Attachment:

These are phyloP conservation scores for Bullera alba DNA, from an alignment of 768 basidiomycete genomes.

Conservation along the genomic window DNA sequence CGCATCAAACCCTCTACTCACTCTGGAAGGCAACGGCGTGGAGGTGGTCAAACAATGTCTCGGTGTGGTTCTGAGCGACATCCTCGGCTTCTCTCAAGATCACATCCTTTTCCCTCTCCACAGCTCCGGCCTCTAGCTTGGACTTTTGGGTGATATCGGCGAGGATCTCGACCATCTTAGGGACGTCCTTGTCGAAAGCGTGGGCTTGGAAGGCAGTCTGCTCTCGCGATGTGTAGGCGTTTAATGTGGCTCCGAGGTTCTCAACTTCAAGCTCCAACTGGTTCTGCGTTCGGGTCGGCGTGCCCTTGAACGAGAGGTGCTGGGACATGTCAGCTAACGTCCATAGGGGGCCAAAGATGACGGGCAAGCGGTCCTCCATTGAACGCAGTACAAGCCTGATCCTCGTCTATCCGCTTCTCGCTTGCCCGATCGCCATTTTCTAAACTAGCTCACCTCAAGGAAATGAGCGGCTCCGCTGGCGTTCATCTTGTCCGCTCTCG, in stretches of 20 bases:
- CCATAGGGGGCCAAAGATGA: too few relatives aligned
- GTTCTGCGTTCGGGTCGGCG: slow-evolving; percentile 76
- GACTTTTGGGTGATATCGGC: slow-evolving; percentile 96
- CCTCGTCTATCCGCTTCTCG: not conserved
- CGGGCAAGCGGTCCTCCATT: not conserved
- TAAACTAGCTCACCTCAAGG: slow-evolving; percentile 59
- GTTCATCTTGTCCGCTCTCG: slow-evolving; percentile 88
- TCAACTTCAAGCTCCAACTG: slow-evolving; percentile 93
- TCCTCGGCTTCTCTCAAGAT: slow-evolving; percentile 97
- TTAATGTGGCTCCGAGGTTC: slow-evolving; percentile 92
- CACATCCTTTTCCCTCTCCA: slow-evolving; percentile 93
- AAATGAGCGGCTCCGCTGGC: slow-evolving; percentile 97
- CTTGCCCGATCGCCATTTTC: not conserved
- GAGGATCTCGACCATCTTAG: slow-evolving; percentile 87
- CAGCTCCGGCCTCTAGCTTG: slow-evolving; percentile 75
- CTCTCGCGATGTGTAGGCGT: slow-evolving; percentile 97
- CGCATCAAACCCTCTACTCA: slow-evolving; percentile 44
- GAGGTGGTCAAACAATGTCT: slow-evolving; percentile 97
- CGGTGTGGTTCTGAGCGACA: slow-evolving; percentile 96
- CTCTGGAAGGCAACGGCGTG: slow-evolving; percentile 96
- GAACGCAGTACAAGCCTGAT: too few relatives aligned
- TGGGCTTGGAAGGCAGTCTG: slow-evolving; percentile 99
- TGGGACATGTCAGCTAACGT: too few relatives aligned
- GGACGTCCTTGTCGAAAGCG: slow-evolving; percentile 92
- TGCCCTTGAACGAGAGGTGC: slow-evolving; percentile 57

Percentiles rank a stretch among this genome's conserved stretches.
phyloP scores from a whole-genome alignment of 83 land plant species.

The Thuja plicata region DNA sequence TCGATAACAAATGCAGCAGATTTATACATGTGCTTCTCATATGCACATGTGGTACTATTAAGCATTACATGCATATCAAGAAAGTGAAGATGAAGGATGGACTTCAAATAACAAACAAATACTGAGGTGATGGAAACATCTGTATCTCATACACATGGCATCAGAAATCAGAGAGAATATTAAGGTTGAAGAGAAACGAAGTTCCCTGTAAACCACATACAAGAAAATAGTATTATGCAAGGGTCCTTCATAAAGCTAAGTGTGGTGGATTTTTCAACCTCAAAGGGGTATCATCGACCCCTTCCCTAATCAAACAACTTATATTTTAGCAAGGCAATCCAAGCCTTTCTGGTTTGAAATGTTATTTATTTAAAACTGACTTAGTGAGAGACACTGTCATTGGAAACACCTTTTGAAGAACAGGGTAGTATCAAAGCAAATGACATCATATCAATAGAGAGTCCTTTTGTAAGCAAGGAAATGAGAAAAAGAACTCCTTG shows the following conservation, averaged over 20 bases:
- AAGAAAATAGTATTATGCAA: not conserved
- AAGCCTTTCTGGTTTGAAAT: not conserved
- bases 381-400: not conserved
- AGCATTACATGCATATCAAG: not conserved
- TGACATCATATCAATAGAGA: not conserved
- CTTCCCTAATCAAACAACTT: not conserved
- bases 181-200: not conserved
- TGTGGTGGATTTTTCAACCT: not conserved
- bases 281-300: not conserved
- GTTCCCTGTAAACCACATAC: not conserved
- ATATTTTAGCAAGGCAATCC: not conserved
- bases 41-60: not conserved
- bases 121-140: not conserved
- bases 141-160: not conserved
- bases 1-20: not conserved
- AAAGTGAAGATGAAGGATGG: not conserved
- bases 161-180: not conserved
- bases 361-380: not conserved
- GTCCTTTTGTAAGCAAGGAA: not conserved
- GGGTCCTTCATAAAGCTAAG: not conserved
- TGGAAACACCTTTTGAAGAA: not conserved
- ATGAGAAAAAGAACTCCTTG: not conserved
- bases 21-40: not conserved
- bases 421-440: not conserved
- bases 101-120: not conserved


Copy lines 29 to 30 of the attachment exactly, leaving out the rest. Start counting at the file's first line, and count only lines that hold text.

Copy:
phyloP scores from a whole-genome alignment of 83 land plant species.

The Thuja plicata region DNA sequence TCGATAACAAATGCAGCAGATTTATACATGTGCTTCTCATATGCACATGTGGTACTATTAAGCATTACATGCATATCAAGAAAGTGAAGATGAAGGATGGACTTCAAATAACAAACAAATACTGAGGTGATGGAAACATCTGTATCTCATACACATGGCATCAGAAATCAGAGAGAATATTAAGGTTGAAGAGAAACGAAGTTCCCTGTAAACCACATACAAGAAAATAGTATTATGCAAGGGTCCTTCATAAAGCTAAGTGTGGTGGATTTTTCAACCTCAAAGGGGTATCATCGACCCCTTCCCTAATCAAACAACTTATATTTTAGCAAGGCAATCCAAGCCTTTCTGGTTTGAAATGTTATTTATTTAAAACTGACTTAGTGAGAGACACTGTCATTGGAAACACCTTTTGAAGAACAGGGTAGTATCAAAGCAAATGACATCATATCAATAGAGAGTCCTTTTGTAAGCAAGGAAATGAGAAAAAGAACTCCTTG shows the following conservation, averaged over 20 bases: